Wood and childhood sort of go together. Like fingers and splinters really!
They cross at certain points, sometimes painfully, only to remain apart again for ages. From the moment we start climbing trees we have a strong connection to wood.
The first real time it appeared on my radar as a kid was as a lump of balsa. I was never any good at modelling but I can clearly recall slicing away at the soft timber to create a bridge and funnel for a barge. The boat's body was courtesy of that unusual fruity treen, the date box. Those boats were easy to make even for a klutz like me.
The next timbers in my life were wooden lolly sticks, the well-fed brothers of toothpicks. You know, the short paddles supplied with Sky Ray or Zoom or Funny Faces. Licking the stick was always a somewhat grainy pleasure but it had to be done. Used sticks could be made into all sorts of things: an Action Man cricket bat, Action Man skis, Action Man splints. You get the idea. Greater minds than mine could fashion them into knotted shapes like tri-angles and pentagons, which were able to be thrown. I'm sure I've also seen entire forts made of lollipop sticks! Have you?
Next on my wooden journey were planks. Planks could be fashioned into small things and immense structures such as dens depending on the pile of timber available. Dens require a post in themselves I reckon but a single plank was readily kitbashed into that staple of a Fifties, Sixties and Seventies childhood, the toy wooden rifle! With some prudent diagonal sawing, vigorous sanding and the addition of a gate bolt, a simple kid-size rifle was possible complete with metallic cocking sound and action. Did you or your family make these readers?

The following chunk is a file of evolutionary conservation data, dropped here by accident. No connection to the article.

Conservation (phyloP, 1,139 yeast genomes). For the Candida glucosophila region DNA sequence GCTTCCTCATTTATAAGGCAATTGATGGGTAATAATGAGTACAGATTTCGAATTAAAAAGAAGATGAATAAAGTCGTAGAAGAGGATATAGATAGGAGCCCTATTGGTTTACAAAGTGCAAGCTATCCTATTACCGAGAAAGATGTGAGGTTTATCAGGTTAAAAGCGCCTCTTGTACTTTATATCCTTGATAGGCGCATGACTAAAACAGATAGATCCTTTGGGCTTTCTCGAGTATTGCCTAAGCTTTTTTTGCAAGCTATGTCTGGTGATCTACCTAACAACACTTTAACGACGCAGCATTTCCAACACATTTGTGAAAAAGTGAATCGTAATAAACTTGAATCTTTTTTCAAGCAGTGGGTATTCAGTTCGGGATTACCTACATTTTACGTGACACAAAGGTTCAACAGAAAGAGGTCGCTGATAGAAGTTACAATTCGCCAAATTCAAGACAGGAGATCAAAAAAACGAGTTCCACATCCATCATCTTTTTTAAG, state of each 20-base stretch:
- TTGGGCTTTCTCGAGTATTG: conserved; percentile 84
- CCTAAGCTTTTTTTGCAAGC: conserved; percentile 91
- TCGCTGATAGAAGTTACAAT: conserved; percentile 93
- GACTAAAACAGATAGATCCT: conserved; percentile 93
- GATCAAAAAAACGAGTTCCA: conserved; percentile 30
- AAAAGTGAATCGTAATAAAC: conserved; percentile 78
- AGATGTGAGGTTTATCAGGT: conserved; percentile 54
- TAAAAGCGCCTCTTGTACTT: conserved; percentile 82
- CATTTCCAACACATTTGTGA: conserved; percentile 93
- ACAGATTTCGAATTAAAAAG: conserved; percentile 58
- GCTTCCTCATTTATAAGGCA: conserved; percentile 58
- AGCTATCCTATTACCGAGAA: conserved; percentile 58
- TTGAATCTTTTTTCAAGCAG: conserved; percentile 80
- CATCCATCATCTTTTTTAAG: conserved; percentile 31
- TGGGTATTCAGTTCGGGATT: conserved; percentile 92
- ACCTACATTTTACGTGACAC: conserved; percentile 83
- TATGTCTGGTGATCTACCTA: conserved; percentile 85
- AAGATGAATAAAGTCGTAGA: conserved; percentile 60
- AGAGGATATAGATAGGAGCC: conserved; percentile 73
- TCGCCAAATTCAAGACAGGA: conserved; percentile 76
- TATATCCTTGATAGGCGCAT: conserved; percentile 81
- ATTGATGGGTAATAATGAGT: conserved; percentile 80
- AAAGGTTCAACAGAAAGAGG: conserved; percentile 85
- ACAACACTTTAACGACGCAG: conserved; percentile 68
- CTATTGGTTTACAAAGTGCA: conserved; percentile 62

Probably the single most important wooden item of my early teens was the broom handle. I adored them. My Dad ran a cash and carry warehouse so their was an almost limitless supply, which was useful when you were recreating the entire weapons arsenal of ancient China and Japan! I made nuchakus, tonfas, jo's, bo's, naginata, kusarigami, halberds, spears and tridents, all from broom handles. Those were glorious days in the shed and I felt like the Shogun's personal armourer!
I suppose there was a much smaller piece of timber present throughout my whole life. Yes, the humble match or to give it its Sunday name, the matchstick. My relationship with matches was mixed. I enjoyed making a match stand up through a hole in the box top, which was one of my party pieces. I enjoyed making small bangers out of them and a bit of tin foil. I also liked to watch a whole box of Vestas go up in flames. What I didn't enjoy was the arse-tanning I got from my Dad after setting fire to the Kitchen bin with a match! It was an accident Dad!
In my adult stage I suppose wood forms much of my home. I love wooden floors and shelves and nic-nacs. I also like to burn old logs and lumps in a fire-pit on dark summer nights these days and aided by a cold beer reminisce about my life in the forest of existence!
How have you and wood got on readers? Were you a whittler maybe or a maker of things?